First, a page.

Family history of diabetes mellitus as an independent risk factor for macrosomia and cesarean delivery

Amalia Levy, Arnon Wiznitzer, Gershon Holcberg, Moshe Mazor, Eyal Sheiner

Research output: Contribution to journalArticlepeer-review

21 Scopus citations

Abstract

Objective.To test the association between familial history of diabetes mellitus and birth-weight as well as mode of delivery stratified for the presence of the disease. Methods.A population-based study, comparing birth outcome of patients with and without familial history of diabetes mellitus was conducted. Patients lacking prenatal care were excluded from the analysis. Multiple logistic regression models were used to control for confounders. The MantelHaenszel procedure was used to obtain the weighted odds ratios while controlling for the presence of diabetes mellitus (either gestational or pre-gestational). Results.Out of 181,479 deliveries, 7.6% (n=13,813) were in patients with familial history of diabetes mellitus. These patients had higher rates of diabetes mellitus (either gestational or pre-gestational) as compared with patients without familial history of diabetes mellitus (13.7% vs. 6.3%, OR=2.3; 95% CI 2.2-2.5, p<0.001). Patients with familial history of diabetes mellitus had higher rates of macrosomia (birth-weight >4kg; 5.7% vs. 4.6%, p<0.001). Also, a 1.3-fold increase in the risk for cesarean delivery (CD) was found in patients with familial history of diabetes mellitus as compared with the comparison group (17.1% vs. 13.8%, p<0.001). Using two different multiple logistic regression models, one with CD and the second with macrosomia as the outcome variable, the association between familial history of diabetes mellitus and these complications remained significant (OR=1.2; 95% CI 1.1-1.2; p<0.001 and OR=1.2; 95% CI 1.03-1.2; p=0.005, respectively). The two models controlled for important confounders such as diabetes mellitus and the year of delivery, in order to control for ascertainment bias. Conclusion.Family history of diabetes mellitus has a significant, independent association with the risk for macrosomia and CD during pregnancy, regardless the presence of the disease.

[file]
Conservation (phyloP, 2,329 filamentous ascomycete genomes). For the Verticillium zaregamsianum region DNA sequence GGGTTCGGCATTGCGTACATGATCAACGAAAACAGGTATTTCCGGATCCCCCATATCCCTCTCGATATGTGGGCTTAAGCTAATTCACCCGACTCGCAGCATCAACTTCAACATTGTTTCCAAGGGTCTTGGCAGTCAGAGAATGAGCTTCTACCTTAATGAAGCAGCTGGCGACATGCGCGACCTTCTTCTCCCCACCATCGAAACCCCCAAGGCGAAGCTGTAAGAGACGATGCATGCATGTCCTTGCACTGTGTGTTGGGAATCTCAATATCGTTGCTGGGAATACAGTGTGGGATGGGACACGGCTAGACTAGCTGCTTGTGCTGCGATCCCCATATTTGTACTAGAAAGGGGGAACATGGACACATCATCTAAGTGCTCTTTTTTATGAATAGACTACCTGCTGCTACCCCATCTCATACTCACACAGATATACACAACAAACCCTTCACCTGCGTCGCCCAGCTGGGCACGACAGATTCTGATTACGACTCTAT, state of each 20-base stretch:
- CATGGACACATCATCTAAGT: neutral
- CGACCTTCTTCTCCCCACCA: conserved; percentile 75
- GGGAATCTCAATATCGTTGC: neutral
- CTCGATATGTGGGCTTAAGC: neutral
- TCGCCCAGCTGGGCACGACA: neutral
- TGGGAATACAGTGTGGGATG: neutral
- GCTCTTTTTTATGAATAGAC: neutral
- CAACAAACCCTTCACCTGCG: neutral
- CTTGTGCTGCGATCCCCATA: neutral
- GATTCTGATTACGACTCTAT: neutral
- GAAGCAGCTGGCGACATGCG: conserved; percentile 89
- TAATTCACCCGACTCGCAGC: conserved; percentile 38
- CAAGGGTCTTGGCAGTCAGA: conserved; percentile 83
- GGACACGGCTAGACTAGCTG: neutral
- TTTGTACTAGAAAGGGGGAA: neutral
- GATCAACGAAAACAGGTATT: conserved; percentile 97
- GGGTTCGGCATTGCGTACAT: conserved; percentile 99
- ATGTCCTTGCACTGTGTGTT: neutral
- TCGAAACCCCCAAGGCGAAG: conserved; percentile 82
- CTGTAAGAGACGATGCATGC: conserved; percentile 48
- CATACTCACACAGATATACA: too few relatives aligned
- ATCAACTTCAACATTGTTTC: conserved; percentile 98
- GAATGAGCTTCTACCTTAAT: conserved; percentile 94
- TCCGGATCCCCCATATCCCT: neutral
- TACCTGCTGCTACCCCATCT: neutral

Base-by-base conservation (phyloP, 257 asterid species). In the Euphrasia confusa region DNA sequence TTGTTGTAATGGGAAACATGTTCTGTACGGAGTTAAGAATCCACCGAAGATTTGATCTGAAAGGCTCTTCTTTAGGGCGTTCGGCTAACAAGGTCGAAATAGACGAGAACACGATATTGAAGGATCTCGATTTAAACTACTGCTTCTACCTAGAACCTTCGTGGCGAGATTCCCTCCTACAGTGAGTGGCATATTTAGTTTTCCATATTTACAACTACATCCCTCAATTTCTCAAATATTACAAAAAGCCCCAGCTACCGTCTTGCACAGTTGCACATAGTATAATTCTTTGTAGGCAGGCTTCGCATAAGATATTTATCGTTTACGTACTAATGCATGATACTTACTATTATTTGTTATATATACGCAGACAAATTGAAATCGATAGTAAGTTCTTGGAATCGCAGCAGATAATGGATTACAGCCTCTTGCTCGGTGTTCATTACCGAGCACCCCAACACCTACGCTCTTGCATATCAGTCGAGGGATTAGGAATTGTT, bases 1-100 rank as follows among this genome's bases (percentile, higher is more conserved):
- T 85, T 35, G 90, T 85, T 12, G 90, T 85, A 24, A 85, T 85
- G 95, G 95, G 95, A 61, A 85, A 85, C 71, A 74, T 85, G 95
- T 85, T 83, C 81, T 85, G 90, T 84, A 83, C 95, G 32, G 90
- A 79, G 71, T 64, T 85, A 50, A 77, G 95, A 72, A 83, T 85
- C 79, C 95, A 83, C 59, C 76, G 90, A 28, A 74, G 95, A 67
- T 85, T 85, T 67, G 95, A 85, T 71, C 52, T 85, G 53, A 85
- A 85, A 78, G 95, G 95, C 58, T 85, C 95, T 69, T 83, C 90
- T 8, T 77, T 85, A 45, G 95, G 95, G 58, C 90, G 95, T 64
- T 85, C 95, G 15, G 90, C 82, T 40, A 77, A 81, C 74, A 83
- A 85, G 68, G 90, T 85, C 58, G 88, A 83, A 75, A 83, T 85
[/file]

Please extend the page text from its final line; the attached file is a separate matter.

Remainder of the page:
Original languageEnglish
Pages (from-to)148-152
Number of pages5
JournalJournal of Maternal-Fetal and Neonatal Medicine
Volume23
Issue number2
DOIs
StatePublished - 1 Feb 2010

Keywords

  • Cesarean delivery
  • Diabetes mellitus
  • Family history
  • Fetal macrosomia
  • Pregnancy

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